A few days ago, the significance of the encounter between England and Australia at Lord’s seemed limited to their age-old rivalry. But Sri Lanka’s victory over England on Friday has given the meaning to this game that the World Cup deserved from such a high profile contest. Australia may feel safe with 10 points in the bag after five games but England now needs to battle it out to keep their spot in the Top 4 after surprise defeats at the hands of Pakistan and Sri Lanka.
They would like to register two more wins from their remaining three games but Australia, India and New Zealand stand in their way.
England has left themselves with no time to rectify the mistakes they made in an embarrassing performance against Sri Lanka, one of which was a change in batting approach. Chasing a modest target, England batted with a cautious approach, a run-rate of 4.38, their lowest batting run-rate in 2019. That did not work and they will want to switch back to their power-hitting mode that took the Aussies by surprise when they last toured England in 2018.
Even the Aussie skipper, Aaron Finch is aware of the threat that a wounded England side possess. “If you look at England’s record over the last couple of years, I think I read something the other day that they haven’t lost back-to-back ODIs in England for quite some time, and if you look at their trend, they tend to bounce back and go ultra-aggressive, as well”, said Finch in the press meet on the eve of the game.
But England will be missing Jason Roy in their quest to put pressure on the bowlers. Their template of laying the platform for a big total by putting runs on the board within the first powerplay has clearly suffered in Roy’s absence.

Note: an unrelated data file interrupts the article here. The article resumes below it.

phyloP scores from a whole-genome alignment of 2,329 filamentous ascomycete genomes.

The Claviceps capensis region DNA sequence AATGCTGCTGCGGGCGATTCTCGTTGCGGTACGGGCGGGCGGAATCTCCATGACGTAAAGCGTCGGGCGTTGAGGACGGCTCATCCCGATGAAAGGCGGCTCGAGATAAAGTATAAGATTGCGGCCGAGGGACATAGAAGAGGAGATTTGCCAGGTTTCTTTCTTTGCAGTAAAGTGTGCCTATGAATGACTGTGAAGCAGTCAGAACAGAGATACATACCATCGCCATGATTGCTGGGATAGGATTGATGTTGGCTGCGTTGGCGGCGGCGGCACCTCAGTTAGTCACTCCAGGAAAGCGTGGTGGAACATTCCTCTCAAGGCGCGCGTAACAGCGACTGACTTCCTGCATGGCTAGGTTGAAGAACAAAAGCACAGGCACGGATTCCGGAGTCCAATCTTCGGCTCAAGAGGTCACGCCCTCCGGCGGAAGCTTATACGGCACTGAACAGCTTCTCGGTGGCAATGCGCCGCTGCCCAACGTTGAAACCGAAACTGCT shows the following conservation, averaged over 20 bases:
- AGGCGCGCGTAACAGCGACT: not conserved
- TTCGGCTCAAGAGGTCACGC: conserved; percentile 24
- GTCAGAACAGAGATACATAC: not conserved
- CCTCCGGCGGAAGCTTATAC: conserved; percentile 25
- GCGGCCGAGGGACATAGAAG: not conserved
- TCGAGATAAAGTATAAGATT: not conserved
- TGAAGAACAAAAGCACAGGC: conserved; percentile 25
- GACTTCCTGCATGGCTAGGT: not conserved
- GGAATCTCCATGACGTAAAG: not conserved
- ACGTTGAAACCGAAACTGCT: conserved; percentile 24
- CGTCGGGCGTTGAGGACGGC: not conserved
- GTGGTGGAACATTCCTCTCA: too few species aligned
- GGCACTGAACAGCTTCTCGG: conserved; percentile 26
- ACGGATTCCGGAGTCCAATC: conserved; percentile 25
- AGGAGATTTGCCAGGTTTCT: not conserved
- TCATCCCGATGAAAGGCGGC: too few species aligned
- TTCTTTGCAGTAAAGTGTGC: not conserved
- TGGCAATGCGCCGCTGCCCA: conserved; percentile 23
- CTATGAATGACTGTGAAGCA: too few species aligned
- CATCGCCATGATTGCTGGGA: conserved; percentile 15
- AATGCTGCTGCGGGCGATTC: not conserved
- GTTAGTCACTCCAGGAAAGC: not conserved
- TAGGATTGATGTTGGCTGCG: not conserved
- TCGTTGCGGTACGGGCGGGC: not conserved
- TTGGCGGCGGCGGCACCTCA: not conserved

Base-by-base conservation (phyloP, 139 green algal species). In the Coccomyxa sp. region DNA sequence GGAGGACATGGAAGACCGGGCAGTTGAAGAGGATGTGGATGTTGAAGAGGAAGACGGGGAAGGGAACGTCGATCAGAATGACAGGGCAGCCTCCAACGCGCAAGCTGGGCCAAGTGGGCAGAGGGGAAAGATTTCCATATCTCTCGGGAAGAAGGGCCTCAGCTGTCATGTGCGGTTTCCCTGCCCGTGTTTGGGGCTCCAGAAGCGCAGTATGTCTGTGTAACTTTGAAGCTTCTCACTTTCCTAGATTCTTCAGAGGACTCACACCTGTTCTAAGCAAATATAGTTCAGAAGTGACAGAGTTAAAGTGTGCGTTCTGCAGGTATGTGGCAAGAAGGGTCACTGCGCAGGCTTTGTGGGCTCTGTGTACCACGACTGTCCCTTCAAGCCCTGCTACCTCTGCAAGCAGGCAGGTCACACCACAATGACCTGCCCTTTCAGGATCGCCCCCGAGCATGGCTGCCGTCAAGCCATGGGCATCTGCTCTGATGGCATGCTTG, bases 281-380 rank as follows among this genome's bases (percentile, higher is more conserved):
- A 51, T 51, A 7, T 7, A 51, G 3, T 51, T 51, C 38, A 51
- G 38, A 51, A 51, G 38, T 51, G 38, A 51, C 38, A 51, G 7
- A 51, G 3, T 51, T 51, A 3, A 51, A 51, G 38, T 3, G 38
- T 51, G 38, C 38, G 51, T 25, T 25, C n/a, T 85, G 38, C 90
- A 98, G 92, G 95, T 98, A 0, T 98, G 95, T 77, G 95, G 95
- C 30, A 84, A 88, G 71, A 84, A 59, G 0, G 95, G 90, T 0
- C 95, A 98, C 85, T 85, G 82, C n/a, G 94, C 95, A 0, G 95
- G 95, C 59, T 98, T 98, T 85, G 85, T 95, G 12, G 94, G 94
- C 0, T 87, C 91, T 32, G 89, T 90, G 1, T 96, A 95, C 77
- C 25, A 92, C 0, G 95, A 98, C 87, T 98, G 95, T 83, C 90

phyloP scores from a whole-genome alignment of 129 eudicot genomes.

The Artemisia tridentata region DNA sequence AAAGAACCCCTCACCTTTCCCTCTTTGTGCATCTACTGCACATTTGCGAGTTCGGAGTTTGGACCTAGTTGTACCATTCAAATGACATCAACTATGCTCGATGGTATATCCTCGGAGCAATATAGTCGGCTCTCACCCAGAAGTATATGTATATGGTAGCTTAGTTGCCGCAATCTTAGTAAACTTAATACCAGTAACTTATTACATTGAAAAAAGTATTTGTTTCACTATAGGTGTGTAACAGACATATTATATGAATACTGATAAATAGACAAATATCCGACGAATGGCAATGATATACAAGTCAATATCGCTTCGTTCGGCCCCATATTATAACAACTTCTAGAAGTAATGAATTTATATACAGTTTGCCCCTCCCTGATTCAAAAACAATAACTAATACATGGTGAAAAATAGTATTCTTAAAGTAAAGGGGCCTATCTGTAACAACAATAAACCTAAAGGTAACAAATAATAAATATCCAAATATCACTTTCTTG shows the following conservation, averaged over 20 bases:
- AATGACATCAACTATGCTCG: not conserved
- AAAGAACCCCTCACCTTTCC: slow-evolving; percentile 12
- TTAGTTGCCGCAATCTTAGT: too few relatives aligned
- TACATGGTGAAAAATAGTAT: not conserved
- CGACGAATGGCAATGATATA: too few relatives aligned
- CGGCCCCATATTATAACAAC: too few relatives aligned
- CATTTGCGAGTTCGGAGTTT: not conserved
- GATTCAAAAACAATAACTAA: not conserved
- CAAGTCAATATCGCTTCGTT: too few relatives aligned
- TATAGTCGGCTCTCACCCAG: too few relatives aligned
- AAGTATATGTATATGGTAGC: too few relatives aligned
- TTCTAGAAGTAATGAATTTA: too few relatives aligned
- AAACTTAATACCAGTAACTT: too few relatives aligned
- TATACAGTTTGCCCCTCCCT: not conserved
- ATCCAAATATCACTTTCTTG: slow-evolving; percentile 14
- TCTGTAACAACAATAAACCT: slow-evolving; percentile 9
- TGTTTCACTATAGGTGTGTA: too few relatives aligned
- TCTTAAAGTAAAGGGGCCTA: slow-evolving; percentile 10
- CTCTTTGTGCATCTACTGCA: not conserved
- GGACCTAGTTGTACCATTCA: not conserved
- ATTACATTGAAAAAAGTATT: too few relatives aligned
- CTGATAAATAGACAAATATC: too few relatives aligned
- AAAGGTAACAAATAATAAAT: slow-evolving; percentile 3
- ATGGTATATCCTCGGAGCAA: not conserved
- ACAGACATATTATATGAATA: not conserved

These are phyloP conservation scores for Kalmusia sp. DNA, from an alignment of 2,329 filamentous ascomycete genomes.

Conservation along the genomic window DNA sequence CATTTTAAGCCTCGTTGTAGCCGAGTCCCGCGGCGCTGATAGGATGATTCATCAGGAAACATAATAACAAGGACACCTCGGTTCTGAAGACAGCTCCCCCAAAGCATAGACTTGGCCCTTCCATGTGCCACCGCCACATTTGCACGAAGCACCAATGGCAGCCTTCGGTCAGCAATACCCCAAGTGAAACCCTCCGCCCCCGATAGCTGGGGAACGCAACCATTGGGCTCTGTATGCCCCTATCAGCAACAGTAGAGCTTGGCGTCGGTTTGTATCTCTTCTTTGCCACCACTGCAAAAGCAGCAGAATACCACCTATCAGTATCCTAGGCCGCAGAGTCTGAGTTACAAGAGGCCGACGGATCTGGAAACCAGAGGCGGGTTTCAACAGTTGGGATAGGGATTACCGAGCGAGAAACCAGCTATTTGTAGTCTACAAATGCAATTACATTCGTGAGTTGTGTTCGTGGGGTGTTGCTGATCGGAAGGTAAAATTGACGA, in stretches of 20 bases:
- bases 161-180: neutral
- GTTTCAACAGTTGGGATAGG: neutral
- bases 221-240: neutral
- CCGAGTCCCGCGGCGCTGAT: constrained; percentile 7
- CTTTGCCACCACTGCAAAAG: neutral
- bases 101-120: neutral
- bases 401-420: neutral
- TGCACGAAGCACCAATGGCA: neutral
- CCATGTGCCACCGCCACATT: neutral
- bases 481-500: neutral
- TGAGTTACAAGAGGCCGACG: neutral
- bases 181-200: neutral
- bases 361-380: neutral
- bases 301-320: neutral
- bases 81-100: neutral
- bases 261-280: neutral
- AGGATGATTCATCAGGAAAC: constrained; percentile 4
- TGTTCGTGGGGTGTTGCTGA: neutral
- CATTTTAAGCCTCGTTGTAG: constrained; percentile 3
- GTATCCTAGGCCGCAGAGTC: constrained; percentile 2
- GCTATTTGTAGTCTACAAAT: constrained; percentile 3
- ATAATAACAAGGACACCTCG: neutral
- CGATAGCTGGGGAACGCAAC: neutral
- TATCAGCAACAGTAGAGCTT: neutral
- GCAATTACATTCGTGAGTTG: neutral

James Vince, his replacement has failed to live up to expectations so far and has instead, turned out to be the only weak link in a batting line-up in which every other batsmen has delivered a big score at some point in the tournament.
The importance of a solid performance by Vince is underlined by the fact that England has lost each time when they have lost more than one wicket during the first powerplay in this tournament, against Pakistan and Sri Lanka, thereby, exposed the middle-over too early in the innings.
Vince’s form becomes even more critical knowing Eoin Morgan, batting at 4, has an ordinary record against Australia’s prime new-ball bowlers, Pat Cummins and Mitchell Starc, averaging 23 and 28.5 against them respectively. At the same time, he has never been dismissed by any other bowler currently in Australia’s line-up except Glenn Maxwell, against whom he has a batting average of 72.5.
Getting through the new ball scare can give England an edge in the contest knowing the Australian bowling attack has failed to capitulate the batting sides outside of Mitchell Starc and Pat Cummins.
Moreover, no Aussie bowler has been able to strike in the first 10 overs except Starc and Cummins. As a result, Australia falls in the lower half of the bowling stats table in terms of economy rate (5.15), bowling average (61.8) and bowling strike-rate (72) in the first powerplay. Will it be Starc and Cummins against the destructive English batting?